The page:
Q: On if he plans to coach in the future:
Bryant: Nope. I enjoy it, but I enjoy coaching kids more.

Q: On any concerns going into the season:
Bryant: Health is always a concern. That can really cripple a team, as it did for us last year. Hopefully we won’t have to deal with those issues and won’t have guys who are out for long periods of time.

Gasol Primed For Big Year?

Los Angeles Lakers v San Antonio Spurs - Game Two

It’s no secret that Pau Gasol dealt with a myriad of injuries – plantar fasciitis, a concussion, a tear of his plantar fascia and tendonosis in both knees – last season, while also trying to adjust his game in playing further from the basket.

But over the last 40 games, as most of the team rounded into better health, Gasol, too, showed improvement down the final stretch of 2012-13.

Of importance, the Lakers were nearly five points better with Gasol on the floor in that span.

“If he’s healthy (this year), he’s going to be an All Star player,” Lakers general manager Mitch Kupchak said.

His April stats showed a vast improvement – 17.5 points, 12.4 rebounds, 6.6 assists, 1.3 blocks on 51.3 percent field goals – in large part because of where he was situated on the floor on offense.

As he recovers from a FAST Technique procedure done in the offseason, Gasol is slowly working his way back for the upcoming year.

“I’m not sure how much he’s been on the basketball court the last two or three weeks,” Kupchak said, “but he certainly feels ready to go. And like with all veterans, we’ll bring him along slowly.”

With Dwight Howard gone, and not occupying the post, and Kobe Bryant still recovering from a torn Achilles tendon, Gasol will almost certainly be one of the main options in Mike D’Antoni’s offense, whether that be on the low block or at the high post.

“He’ll be the focal point of our play in the paint,” Kupchak said. “He’ll be able to post up and he’ll be on the move whether it’s a pick and roll or pick and (pop). He’ll be able to hit (the outside shot). He won’t really have to share that much space. Much of what we did last year was an adjustment and deferring and trying to figure out how Dwight Howard would fit in, and try to get the best out of him. Pau Gasol made a lot of sacrifices last year. I think he’s looking forward to playing this year.”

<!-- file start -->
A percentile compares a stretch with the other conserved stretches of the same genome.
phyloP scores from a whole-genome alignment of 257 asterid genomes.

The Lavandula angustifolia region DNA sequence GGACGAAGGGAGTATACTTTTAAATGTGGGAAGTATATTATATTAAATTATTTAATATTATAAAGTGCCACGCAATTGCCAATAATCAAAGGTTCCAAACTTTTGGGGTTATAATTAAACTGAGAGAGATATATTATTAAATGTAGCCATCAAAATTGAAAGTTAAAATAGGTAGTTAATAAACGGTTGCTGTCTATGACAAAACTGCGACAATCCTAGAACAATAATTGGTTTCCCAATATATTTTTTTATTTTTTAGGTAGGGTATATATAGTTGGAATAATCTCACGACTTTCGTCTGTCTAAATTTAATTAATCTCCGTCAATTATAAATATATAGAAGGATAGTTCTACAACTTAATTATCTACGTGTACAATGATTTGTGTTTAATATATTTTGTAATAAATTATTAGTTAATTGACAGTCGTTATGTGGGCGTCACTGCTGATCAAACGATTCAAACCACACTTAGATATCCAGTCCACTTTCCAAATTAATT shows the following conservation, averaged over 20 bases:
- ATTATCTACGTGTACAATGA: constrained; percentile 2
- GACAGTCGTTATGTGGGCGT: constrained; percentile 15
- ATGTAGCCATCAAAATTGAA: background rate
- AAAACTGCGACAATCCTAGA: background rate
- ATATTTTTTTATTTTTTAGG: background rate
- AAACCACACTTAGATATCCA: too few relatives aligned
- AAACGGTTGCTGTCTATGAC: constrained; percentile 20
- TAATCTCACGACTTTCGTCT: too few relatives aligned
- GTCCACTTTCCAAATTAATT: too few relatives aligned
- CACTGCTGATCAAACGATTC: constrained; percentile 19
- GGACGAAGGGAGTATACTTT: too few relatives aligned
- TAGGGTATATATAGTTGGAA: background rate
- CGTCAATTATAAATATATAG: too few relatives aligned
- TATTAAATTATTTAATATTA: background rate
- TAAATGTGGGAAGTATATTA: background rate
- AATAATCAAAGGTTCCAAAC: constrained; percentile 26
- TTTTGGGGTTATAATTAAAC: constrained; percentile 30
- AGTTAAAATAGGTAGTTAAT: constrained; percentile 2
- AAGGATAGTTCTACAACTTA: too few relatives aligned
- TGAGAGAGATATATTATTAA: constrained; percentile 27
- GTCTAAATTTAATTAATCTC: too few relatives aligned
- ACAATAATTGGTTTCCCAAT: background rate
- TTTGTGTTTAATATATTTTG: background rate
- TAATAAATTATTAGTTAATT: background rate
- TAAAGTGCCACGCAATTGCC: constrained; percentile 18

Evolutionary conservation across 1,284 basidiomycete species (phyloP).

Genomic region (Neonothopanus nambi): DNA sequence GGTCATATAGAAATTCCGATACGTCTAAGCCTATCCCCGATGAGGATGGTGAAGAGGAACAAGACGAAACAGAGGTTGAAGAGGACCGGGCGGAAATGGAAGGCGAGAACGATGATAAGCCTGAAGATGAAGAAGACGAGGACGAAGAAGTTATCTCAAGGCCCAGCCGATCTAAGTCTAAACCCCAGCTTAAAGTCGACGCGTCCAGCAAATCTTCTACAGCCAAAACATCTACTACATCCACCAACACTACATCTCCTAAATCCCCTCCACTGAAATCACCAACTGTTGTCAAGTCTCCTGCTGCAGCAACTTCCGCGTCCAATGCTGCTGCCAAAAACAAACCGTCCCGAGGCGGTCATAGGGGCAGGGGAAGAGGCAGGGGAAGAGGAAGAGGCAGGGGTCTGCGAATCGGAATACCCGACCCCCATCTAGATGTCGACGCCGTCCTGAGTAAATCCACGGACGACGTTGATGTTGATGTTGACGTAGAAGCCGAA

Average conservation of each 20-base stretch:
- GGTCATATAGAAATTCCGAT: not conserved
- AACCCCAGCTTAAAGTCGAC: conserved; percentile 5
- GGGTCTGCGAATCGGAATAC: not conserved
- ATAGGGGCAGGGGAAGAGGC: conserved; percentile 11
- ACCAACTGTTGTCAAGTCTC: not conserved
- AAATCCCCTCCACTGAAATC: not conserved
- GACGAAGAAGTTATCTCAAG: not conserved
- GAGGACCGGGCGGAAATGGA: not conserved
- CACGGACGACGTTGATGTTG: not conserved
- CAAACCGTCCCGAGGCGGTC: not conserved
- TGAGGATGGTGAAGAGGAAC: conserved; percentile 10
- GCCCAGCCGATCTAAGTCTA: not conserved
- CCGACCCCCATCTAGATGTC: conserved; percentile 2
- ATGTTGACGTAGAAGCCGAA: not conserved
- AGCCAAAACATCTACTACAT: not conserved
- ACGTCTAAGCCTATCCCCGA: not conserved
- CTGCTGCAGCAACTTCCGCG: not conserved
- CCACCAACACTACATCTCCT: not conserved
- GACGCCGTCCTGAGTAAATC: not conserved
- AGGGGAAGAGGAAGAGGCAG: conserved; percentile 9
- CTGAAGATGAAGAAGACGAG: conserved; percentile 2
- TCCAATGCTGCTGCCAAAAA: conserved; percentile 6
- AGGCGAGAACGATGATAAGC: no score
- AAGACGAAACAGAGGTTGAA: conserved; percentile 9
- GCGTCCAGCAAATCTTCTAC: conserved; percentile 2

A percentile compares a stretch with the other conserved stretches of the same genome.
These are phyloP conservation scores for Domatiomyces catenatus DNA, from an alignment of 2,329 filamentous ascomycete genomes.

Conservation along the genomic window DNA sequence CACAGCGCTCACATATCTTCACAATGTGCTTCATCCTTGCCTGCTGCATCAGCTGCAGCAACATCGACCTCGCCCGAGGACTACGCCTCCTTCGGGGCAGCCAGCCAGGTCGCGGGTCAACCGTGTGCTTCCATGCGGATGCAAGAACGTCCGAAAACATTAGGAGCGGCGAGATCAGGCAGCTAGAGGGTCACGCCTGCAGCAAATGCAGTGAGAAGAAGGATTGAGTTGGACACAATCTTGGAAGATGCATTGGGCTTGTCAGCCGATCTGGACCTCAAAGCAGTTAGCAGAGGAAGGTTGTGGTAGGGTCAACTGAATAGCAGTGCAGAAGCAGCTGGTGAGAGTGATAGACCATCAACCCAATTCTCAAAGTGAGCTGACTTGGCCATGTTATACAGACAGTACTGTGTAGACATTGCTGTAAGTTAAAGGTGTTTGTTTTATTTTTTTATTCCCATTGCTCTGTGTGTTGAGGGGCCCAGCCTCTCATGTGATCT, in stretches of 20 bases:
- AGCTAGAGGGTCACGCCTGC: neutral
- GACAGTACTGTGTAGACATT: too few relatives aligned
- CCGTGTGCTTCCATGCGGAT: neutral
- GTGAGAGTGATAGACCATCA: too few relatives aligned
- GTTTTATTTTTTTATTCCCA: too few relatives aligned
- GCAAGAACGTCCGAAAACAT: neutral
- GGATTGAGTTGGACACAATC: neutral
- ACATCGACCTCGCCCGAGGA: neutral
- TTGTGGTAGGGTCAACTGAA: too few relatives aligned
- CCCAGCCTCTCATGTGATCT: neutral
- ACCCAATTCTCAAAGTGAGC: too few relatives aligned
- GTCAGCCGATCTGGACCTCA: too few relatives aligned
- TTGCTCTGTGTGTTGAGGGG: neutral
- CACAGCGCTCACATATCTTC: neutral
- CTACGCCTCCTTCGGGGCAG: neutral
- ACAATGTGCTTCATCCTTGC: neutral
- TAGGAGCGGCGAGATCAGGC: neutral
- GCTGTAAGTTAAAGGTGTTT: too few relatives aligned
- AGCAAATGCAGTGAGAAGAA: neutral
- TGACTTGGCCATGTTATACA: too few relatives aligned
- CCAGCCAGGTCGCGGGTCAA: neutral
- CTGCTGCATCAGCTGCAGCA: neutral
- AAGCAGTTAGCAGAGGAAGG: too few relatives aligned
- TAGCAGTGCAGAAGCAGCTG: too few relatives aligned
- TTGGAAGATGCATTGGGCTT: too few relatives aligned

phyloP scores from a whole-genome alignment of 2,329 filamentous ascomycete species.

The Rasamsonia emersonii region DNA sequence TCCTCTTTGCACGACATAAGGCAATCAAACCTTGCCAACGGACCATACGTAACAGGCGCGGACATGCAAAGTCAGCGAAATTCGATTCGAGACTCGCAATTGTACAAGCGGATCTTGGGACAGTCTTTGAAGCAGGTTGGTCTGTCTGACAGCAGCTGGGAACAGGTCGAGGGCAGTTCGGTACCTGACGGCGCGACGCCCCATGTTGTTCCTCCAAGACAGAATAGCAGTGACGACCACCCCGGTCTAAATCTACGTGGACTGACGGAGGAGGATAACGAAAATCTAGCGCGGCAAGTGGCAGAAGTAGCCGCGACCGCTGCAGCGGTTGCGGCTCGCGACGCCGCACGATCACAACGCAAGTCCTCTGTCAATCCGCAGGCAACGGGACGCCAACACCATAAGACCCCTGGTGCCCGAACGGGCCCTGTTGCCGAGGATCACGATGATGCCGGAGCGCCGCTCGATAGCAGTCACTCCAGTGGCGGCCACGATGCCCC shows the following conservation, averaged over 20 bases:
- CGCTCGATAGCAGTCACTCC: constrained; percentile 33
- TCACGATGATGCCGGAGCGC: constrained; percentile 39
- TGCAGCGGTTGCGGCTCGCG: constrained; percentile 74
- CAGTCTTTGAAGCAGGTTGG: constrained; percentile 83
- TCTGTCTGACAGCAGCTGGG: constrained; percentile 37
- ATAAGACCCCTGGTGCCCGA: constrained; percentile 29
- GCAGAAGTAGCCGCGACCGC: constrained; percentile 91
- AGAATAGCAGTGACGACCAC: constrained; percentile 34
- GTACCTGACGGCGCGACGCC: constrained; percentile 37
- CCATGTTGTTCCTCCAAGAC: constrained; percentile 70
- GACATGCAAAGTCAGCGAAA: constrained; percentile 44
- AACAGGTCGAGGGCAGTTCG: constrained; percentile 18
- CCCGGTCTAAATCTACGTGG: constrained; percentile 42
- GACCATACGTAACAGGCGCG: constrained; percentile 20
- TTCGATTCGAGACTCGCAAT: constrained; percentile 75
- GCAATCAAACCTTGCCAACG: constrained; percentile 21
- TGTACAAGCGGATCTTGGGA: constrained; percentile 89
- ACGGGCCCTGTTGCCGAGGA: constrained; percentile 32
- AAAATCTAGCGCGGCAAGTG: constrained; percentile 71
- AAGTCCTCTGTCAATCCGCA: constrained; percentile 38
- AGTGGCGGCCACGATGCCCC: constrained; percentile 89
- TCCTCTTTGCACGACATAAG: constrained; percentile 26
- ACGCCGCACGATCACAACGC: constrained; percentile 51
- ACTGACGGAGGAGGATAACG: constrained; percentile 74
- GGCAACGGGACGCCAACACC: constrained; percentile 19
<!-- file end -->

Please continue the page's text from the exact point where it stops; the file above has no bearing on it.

Can Gasol replicate his production level (‘08-‘09: 18.9 points, 9.6 rebounds, 3.5 assists; ’09-’10: 18.3 points, 11.3 rebounds, 3.4 assists) when he was a featured player during their back-to-back title runs from 2009-10?

The pieces are in place – barring any injuries – for the 7-foot Spaniard to do so.

Mitch Kupchak Presser Transcript

ts_130925mitchkupchakpresserLakers GM Mitch Kupchak addressed assembled media members at the team’s practice facility in advance of the 2013-14 season. He addressed a wide range of questions, including the status of Kobe Bryant as he recovers from a torn Achilles tendon, the health of Pau Gasol and Steve Nash, the club’s offseason signings and more. Below is a transcription of the press conference:

Opening statement:
Kupchak: With the exception of Kobe (Bryant), we expect everyone to be able to participate to some degree in practice. Now clearly, we’re going to be a little more patient with Pau (Gasol), Steve Nash and Ryan Kelly. But we expect a full training camp for us to maybe use 19 people. There are some spots that are up for grabs, but it’ll be competitive and it’ll be spirited. We’re excited.

Q: Do you think this has any negative impact in signing free agents in the future:
Kupchak: No, I don’t think that has anything to do with it. The Lakers and Los Angeles remains a destination for athletes in any sport. As you know this is a wonderfully supportive fan base in Los Angeles, a vibrant city and our franchise is one of the best, if not the best, since we came here in 1960. We’ve always figured a way to bring players and put competitive and championship teams on the court. Those things don’t change.

Q: On what he expects from Kobe this season: